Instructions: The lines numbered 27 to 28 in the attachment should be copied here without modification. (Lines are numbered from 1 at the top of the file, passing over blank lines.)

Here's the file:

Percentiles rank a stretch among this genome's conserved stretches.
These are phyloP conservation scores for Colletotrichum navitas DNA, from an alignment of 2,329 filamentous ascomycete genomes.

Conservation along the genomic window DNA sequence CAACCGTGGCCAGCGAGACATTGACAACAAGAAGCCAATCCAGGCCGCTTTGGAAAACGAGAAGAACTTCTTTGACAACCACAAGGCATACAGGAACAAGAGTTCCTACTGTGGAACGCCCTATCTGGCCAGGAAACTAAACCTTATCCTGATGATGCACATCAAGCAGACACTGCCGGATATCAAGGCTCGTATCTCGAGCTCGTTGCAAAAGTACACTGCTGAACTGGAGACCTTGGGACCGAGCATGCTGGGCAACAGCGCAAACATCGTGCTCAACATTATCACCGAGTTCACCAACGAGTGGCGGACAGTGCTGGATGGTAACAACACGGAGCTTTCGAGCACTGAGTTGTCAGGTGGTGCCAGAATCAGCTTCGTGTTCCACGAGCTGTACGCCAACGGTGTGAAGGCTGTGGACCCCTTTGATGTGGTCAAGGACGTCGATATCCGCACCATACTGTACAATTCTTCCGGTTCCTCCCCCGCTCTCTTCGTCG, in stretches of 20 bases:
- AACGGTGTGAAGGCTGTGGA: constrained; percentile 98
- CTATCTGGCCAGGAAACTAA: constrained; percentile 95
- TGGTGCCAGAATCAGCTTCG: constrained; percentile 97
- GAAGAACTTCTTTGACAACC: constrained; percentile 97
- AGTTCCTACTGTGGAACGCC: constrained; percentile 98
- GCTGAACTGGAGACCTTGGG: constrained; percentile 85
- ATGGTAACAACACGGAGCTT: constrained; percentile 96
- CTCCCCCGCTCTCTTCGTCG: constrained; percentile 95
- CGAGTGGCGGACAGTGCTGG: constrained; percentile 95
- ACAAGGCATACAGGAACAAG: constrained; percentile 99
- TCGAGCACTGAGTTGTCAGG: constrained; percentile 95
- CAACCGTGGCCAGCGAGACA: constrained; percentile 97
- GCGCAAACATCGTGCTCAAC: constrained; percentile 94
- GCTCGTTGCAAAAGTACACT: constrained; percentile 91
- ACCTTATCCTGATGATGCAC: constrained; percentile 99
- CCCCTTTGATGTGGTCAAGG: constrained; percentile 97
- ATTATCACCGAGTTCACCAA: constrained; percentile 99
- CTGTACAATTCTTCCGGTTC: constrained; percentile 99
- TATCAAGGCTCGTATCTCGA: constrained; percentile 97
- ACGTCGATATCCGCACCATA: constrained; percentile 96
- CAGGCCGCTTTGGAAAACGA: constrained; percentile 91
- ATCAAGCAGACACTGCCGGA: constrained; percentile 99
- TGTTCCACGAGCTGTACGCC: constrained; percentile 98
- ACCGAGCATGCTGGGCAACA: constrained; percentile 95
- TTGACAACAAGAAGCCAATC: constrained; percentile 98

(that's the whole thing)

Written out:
- ACCGAGCATGCTGGGCAACA: constrained; percentile 95
- TTGACAACAAGAAGCCAATC: constrained; percentile 98